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By Jayme Eng / Photography by Craig Stocks
Jessica Ball grew up in Peoria, Illinois and for as long as she can remember, she loved to paint. She would paint with watercolor sets and paint-by-numbers oil paints, even before she reached kindergarten. “I remember one time I drew on the walls with an ink pen that never came up,” Jessica said with a smile.
Growing up, Jessica wanted to absorb everything about art as much as possible but when she reached her sophomore year in high school she found that she had taken all of the art classes her school offered. “I was panicking, because I didn’t want to stop.” During this time, the Waterfront Gallery had opened where artists were gathering. One of the artists was holding an art class and Jessica decide to take the figure drawing class at age 16.
Jessica was the youngest one in the class and she wasn’t sure if perhaps she was too young, but having that experience helped fuel her passion for art. “Being in that environment, with artists and getting invited to opening art shows was really life changing.”
But after high school, Jessica stopped painting and doing art continuously. Despite not completing a college degree, Jessica continued to make art on her own time. It wasn’t until about three years ago that Jessica started getting back into painting. She began doing murals and commissions for people. “For about two years straight I wasn’t doing art for myself.”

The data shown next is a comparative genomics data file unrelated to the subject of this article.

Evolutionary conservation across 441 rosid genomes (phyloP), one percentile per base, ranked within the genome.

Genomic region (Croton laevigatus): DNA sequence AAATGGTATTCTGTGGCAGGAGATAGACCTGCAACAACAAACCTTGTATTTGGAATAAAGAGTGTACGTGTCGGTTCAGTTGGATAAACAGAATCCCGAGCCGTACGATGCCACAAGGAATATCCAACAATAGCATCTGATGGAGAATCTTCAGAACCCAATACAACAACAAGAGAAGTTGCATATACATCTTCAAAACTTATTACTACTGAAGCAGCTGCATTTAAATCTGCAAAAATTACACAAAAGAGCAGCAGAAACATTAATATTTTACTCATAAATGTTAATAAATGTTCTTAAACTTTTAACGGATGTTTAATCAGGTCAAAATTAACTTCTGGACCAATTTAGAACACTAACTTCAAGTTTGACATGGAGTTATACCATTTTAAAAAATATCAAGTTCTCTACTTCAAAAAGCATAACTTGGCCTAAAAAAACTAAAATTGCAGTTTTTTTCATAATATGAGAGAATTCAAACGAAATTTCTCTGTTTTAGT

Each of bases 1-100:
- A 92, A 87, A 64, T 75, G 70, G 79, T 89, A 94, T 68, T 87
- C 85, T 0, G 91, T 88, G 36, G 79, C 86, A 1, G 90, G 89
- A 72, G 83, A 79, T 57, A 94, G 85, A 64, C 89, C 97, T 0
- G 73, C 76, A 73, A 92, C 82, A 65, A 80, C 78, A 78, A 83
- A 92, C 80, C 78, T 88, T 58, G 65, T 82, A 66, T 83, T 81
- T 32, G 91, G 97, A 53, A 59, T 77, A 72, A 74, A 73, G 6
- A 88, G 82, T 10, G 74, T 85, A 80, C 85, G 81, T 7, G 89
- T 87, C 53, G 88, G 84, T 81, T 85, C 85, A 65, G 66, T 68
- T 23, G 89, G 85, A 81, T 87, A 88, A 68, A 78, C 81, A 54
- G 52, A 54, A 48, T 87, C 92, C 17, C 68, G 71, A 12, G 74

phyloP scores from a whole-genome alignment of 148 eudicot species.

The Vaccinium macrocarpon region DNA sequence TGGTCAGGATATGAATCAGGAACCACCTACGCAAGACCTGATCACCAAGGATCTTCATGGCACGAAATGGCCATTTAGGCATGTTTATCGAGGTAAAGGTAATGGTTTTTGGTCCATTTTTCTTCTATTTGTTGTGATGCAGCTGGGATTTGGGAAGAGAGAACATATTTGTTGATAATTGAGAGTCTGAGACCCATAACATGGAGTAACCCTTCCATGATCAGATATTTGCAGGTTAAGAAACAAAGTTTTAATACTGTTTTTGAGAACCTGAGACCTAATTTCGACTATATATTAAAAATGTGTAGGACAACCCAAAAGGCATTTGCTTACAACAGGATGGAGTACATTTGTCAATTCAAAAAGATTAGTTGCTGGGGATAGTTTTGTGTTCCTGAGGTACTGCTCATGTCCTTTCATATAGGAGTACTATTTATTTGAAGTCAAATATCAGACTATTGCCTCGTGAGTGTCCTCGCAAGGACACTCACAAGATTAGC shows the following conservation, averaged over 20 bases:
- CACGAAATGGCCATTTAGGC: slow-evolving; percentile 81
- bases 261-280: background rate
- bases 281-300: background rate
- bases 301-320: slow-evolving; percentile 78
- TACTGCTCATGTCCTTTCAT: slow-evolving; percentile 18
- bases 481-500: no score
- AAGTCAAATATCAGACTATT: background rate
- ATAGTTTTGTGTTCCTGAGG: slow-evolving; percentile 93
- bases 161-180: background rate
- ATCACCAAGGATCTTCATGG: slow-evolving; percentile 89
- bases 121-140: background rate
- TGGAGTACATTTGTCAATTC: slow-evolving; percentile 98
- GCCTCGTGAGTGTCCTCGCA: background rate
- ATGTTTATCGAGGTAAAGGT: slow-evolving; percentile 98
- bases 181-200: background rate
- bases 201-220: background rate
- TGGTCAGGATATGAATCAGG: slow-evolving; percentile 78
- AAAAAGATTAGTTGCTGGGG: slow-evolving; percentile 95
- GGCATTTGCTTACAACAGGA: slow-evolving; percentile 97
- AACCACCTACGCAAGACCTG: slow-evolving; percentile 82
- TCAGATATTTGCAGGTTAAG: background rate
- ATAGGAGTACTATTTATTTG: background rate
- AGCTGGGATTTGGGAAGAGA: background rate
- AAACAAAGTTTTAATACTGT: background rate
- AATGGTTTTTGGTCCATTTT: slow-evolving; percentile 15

During this time Jessica had been dreaming about a place where she could have “people who didn’t have the support or felt that they needed improvement” come in and create art on their own terms. “I wanted to let people know that you didn’t have to cross that finish line of a degree to create art.” Jessica and her husband began looking for places to make her dream a reality, but had no luck.
“We decided to wait a year and then check again,” Jessica said, “to see if something opened up and if I was serious about my idea.” In response, Jessica wrote down everything she wanted. “Sort of like a mission statement.” A little bit later, Jessica and her husband found a space in the Studios at Sheridan. “It was more than I ever asked for. I even have a space for my own studio.” And thus the Art Garage was created.
Jessica is very glad she found this place and loves the ability to be “plugged right into the art community” as well as the ability to create her own art. “I can really concentrate on me and my art, though I do still have commissions.”
She is also grateful for the location. “We are in an area where we don’t have to promote art, and the artists here are very willing to encourage and to teach others and learn themselves.”